Exopharm developing novel Plexaris product to deliver anti-cancer drug into target cells

Exopharm ASX EX1 Plexaris anti cancer drug doxorubicin Plexodox
Exopharm’s Plexodox product combined with existing drugs led to greater cancer cell death compared to the drug in isolation.

Clinical stage regenerative medicine company Exopharm (ASX: EX1) has published test results that suggest its Plexaris product, made up of engineered exosomes through “LEAP technology”, can effectively deliver therapeutic drugs into target cells.

Plexaris is already being tested in humans as part of the PLEXOVAL phase 1 trial for wound healing although its multifaceted applications are also being studied in treating cancer.

In February this year, Exopharm received amiable results from Eurofins’ BioMAP testing program indicating that its exosome platform is safe in its mechanism of action and has “different and distinct activities” compared to 4,500 other drugs.

In parallel to the test results published today, Exopharm also announced the launch of its engineered exosome (EEV) development and partnering program, aiming to leverage exosomes’ ability to deliver medicinal cargos to specific cells in various therapeutic applications.

According to a recent in-vitro study, Plexaris loaded with anticancer drug doxorubicin “killed considerably more cancer cells than a similar dosage of the drug by itself”, with Exopharm declaring that results demonstrated the broad potential of its platelet-derived approach, to be harnessed for its anti-cancer drug Plexodox.

Improving existing drugs

Currently, doxorubicin is widely used for in chemotherapy for the treatment of breast, and bladder cancer, lymphoma and acute lymphocytic leukaemia.

The drug was first approved for medical use in 1974 in the US and remains on the World Health Organisation’s list of essential medicines, reputed to be “the safest and most effective medicines needed in a health system”.

Doxorubicin drug sales worldwide exceed US$1 billion annually with the wholesale cost in the developing world currently standing at around US$4–33 per 50mg vial.

However, patients treated with doxorubicin often report severe side effects including myelosuppression, cardiotoxicity, alopecia, nausea and vomiting, which has forced regulators such as the FDA to cap dosage levels in an attempt to limit adverse patient response.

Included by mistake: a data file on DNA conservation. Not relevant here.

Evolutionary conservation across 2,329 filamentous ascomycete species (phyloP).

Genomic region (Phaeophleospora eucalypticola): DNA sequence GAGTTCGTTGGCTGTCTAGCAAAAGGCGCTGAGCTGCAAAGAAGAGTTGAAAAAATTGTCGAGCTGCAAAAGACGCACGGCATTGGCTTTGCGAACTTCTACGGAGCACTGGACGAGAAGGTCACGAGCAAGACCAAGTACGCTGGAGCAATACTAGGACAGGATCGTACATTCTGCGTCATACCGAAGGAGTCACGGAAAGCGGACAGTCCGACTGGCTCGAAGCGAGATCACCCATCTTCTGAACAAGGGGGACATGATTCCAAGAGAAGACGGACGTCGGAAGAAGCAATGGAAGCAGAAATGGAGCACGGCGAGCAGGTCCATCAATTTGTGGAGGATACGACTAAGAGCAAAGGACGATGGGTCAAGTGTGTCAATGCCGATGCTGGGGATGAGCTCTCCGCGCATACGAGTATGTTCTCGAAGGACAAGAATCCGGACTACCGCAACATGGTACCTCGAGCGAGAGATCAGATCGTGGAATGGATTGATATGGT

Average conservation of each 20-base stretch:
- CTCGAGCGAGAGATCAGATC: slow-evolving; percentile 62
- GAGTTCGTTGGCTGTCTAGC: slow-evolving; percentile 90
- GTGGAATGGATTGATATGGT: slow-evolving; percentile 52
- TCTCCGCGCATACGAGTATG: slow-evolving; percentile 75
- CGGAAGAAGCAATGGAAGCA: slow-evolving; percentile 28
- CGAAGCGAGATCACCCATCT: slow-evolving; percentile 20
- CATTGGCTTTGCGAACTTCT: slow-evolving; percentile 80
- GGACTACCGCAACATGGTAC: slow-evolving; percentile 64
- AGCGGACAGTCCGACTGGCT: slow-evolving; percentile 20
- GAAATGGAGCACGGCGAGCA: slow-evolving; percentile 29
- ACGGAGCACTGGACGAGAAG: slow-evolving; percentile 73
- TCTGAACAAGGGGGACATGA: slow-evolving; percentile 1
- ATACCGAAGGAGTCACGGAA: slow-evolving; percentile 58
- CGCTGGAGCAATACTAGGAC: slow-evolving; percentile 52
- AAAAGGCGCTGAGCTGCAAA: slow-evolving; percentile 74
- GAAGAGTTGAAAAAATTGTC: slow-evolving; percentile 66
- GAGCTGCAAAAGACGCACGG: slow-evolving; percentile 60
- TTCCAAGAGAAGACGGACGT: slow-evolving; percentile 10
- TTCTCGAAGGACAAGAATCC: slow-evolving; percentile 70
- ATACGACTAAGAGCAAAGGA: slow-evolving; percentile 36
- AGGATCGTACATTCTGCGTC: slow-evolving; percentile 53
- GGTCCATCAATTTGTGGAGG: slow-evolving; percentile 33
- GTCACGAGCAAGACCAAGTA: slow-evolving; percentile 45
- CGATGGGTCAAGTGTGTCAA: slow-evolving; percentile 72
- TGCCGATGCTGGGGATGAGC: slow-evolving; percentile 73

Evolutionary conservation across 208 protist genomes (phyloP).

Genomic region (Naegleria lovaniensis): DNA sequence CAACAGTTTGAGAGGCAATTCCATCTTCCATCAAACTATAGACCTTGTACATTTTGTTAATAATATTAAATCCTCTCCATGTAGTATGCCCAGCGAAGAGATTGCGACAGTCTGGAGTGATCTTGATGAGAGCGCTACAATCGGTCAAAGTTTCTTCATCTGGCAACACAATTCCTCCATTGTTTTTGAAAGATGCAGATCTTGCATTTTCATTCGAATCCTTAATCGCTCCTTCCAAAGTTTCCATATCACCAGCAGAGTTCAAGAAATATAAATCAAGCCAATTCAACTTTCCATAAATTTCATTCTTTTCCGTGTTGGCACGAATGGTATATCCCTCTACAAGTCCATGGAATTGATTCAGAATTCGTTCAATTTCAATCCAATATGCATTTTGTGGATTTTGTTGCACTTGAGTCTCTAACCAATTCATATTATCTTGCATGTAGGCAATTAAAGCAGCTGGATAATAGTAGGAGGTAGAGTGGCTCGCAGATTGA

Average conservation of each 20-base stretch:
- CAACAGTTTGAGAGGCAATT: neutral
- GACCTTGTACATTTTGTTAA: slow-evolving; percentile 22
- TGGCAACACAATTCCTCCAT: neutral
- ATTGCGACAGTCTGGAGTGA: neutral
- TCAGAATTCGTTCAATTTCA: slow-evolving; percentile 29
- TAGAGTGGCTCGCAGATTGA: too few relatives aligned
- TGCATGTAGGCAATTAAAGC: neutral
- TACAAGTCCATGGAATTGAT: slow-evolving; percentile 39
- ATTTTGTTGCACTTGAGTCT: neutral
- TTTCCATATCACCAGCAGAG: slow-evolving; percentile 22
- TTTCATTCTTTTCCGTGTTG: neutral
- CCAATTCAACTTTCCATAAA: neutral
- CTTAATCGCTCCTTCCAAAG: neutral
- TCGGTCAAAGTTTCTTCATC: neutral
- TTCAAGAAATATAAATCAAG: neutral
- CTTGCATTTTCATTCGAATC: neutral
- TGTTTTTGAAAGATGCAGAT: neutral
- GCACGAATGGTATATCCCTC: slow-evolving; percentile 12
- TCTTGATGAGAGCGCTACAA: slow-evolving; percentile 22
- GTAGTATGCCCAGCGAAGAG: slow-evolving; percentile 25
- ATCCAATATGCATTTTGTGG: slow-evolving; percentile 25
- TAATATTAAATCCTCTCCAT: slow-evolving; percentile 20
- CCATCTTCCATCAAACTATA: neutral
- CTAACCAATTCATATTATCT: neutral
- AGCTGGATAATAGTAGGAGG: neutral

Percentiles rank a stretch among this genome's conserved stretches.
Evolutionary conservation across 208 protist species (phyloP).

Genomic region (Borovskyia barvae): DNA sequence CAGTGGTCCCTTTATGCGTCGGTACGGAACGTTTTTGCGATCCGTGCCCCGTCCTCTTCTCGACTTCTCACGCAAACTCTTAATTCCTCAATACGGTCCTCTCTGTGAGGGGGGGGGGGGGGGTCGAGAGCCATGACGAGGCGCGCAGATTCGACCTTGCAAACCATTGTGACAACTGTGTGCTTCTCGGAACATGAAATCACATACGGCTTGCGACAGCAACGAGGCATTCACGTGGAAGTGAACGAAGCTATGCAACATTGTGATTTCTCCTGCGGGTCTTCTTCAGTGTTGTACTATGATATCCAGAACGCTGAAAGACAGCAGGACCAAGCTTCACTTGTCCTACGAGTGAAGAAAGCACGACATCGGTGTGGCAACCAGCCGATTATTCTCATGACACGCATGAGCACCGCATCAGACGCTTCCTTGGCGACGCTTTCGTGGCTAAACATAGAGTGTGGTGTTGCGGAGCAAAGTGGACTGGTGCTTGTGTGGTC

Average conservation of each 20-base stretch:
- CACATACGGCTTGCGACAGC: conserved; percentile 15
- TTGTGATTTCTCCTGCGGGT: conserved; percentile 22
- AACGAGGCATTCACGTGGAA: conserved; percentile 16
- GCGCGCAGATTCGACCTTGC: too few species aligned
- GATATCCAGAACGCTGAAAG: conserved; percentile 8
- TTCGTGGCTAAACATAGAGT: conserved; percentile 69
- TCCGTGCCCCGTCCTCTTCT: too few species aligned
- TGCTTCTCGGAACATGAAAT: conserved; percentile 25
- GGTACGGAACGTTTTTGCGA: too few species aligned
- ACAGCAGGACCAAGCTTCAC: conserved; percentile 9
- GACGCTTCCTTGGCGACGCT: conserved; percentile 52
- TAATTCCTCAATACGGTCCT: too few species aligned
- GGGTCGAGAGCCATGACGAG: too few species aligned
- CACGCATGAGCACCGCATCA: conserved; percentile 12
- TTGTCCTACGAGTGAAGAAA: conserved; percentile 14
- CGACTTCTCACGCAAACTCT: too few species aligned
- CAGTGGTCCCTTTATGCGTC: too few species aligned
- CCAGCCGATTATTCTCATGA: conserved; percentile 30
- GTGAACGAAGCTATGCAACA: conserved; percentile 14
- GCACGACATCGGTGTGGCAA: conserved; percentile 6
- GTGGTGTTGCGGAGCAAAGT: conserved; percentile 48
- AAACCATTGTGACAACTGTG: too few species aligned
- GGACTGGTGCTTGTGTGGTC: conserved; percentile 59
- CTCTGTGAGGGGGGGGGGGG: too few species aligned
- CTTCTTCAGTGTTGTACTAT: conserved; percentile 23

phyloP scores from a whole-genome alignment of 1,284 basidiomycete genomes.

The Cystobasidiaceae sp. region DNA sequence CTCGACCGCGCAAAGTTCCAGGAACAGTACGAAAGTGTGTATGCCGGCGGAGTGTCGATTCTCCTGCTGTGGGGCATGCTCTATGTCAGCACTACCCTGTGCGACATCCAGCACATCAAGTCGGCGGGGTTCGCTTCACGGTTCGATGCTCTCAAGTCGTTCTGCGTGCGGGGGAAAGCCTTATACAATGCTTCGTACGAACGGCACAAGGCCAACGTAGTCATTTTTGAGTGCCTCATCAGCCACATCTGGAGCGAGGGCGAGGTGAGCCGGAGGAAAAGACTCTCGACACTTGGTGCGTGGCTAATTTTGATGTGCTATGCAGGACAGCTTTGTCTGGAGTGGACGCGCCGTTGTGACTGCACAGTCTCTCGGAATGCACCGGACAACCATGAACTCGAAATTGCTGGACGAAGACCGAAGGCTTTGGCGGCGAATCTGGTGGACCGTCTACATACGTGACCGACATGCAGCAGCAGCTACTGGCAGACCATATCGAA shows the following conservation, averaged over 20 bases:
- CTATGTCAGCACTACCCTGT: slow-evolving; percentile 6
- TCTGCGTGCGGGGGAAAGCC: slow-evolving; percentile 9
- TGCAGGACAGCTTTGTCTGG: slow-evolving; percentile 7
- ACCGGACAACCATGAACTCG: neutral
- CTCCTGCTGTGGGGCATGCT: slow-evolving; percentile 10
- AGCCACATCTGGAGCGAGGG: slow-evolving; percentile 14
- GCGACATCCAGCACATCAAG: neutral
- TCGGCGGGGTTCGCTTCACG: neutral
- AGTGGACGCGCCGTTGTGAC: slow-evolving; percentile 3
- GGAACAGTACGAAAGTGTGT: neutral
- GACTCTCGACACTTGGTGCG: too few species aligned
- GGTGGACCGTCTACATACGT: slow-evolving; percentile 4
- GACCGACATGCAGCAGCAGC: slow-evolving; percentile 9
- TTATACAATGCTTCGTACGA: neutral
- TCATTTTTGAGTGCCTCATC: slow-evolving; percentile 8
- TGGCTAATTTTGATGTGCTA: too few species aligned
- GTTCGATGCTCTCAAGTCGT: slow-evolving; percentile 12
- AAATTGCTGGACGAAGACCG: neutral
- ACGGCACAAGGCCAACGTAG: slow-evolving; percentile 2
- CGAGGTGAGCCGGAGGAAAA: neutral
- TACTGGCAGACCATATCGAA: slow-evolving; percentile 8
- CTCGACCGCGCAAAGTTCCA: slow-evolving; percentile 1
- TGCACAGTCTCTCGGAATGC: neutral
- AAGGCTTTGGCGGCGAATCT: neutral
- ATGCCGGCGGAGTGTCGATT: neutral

Exopharm is hopeful that its Plexodox product can both increase doxorubicin anti-cancer cell efficacy while reducing unwanted side-effects, thereby increasing the therapeutic window for patients and potentially improving clinical outcomes.

“Cancer tumours are sometimes referred to as internal wounds that never heal. Platelets are drawn to wound sites, so there is good reason to believe that Plexodox will preferentially deliver doxorubicin to tumours,” said Dr Andrew Coley, Head of Innovation at Exopharm.

A key factor that could influence the efficacy of Exopharm’s approach and ultimately decide whether Plexaris is effective, is drug formulation.

Doxorubicin is typically sold in what’s known as a “liposomal formulation” – a method of drug preparation that contains the active drug inside microscopic “fat-like” particles. In this altered form, it is easier for the body to absorb the drug and allows more of the drug to reach the target area of the body, such as a tumour.

Liposomal formulations also extend the drug’s post-administration half-life in circulation and reduce its cardiotoxicity.

Liposome drug-delivery nanoparticles are synthetic, which means they can be targeted by the immune system, triggering an adverse immune response, immunotoxicity and liposome clearance.

“Cancer patients are commonly transfused with platelets to counteract side-effects from chemotherapy already, so we know that allogeneic platelets are not only safe but therapeutic. Plexodox combines two treatments into one,” said Dr Chris Baldwin, chief commercial officer at Exopharm.

“Our approach is, rather than treat the patient for side effects, let’s use platelet EVs to get doxorubicin where it belongs: inside cancer cells,” he added.

The test results published by Exopharm are early stage with in-vitro results yet to be confirmed in animal models while the company confirmed that additional testing as part of a development program would be required before Plexodox would be proposed for human trials.

Exopharm shares were up by more than 30% up to $0.29 in morning trade.

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